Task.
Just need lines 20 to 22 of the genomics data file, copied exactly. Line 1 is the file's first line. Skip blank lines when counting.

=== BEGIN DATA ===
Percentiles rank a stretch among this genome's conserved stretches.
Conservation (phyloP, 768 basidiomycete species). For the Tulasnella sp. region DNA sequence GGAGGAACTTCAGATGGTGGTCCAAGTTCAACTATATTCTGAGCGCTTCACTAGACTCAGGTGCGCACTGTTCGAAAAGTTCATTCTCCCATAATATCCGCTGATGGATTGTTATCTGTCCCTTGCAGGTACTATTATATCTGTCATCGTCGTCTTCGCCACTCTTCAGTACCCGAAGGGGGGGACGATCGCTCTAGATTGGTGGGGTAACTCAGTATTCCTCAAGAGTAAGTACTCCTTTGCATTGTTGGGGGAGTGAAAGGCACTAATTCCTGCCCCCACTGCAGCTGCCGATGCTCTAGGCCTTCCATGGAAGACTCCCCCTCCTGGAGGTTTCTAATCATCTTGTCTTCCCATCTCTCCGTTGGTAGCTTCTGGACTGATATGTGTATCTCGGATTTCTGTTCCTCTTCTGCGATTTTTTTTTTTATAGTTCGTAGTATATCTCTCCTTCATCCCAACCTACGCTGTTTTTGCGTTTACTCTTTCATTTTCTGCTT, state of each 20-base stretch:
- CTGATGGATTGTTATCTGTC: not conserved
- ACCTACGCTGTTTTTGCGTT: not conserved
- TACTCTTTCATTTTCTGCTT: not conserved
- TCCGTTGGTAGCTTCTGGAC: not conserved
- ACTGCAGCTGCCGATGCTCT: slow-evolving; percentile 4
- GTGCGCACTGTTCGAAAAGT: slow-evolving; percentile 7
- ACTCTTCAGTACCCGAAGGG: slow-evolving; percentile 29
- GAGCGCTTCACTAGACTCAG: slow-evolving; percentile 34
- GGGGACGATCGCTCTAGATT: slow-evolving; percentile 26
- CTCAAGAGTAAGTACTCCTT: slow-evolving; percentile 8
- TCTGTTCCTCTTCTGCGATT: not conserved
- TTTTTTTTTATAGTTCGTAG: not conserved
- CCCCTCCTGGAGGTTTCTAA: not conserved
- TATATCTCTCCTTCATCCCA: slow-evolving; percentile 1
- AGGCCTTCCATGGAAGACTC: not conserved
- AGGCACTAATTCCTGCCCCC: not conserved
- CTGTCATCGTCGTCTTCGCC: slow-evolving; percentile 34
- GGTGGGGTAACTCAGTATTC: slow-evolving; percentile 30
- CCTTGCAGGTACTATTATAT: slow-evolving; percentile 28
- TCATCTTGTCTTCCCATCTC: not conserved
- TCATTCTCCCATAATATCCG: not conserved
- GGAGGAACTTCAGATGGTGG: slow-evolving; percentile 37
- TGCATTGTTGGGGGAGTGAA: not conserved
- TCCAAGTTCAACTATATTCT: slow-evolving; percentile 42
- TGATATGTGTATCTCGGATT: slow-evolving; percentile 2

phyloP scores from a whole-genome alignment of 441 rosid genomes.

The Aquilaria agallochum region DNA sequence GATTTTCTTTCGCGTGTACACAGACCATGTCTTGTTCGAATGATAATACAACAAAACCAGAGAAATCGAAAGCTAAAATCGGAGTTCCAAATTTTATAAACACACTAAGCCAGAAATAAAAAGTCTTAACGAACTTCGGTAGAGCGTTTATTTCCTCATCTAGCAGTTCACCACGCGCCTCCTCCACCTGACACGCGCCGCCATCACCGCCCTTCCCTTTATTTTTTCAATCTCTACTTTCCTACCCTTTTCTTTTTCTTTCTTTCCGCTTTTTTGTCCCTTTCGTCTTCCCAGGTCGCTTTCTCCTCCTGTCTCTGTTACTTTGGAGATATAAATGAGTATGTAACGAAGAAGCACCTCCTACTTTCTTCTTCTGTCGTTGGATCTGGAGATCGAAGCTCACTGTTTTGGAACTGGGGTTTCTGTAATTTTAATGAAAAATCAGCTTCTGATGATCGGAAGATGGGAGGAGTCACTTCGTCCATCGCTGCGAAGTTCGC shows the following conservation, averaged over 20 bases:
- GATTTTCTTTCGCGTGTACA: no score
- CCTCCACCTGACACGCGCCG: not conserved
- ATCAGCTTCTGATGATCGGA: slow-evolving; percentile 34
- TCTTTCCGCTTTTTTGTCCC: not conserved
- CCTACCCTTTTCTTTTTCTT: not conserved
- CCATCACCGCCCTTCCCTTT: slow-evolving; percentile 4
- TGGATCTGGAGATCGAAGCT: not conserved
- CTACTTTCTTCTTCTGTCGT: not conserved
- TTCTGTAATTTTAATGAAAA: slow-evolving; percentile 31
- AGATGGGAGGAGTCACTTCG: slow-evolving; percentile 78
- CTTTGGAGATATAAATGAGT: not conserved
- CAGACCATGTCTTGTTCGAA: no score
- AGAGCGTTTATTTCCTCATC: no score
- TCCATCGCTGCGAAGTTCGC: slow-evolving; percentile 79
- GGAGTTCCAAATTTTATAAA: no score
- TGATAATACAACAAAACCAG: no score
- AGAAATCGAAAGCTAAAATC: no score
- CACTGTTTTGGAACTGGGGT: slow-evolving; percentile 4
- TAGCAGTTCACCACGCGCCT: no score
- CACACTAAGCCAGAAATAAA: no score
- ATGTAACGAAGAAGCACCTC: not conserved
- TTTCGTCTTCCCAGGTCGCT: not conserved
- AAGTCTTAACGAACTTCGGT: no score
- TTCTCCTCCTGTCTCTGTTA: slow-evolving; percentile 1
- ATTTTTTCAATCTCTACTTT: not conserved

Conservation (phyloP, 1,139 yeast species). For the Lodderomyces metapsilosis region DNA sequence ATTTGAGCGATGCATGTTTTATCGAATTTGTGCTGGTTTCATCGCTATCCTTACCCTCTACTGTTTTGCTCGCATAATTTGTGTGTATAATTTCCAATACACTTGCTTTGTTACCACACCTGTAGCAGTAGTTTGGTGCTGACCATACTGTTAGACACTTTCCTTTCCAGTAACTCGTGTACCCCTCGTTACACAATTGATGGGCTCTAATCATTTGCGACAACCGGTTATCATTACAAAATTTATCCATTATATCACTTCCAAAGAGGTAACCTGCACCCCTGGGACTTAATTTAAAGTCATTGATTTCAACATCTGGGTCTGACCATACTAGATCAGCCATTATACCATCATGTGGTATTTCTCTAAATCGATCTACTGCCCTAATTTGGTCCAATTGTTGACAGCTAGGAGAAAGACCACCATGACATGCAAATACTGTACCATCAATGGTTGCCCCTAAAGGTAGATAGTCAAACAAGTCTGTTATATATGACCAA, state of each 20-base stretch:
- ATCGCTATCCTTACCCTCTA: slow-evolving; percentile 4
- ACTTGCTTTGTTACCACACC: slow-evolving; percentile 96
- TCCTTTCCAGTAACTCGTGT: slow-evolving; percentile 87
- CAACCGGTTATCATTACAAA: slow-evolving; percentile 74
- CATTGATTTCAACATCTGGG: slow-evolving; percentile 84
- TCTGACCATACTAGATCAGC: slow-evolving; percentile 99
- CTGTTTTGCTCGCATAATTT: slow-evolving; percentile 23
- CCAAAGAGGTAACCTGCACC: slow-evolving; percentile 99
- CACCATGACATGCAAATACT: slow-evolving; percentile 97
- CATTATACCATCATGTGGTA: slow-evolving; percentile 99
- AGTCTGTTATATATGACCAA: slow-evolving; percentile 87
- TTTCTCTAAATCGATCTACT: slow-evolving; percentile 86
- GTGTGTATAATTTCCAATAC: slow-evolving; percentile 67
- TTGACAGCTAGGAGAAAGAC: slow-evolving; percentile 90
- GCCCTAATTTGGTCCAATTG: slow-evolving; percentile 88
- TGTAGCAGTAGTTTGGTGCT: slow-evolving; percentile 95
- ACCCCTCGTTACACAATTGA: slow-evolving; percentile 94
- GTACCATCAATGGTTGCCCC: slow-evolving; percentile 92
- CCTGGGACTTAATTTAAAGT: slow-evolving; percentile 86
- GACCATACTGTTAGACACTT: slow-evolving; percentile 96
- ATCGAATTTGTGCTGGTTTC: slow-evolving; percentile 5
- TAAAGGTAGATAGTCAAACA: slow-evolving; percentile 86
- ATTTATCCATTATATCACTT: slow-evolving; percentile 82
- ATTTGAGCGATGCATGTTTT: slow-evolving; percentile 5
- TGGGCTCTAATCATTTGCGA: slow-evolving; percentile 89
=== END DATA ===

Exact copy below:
- GGTGGGGTAACTCAGTATTC: slow-evolving; percentile 30
- CCTTGCAGGTACTATTATAT: slow-evolving; percentile 28
- TCATCTTGTCTTCCCATCTC: not conserved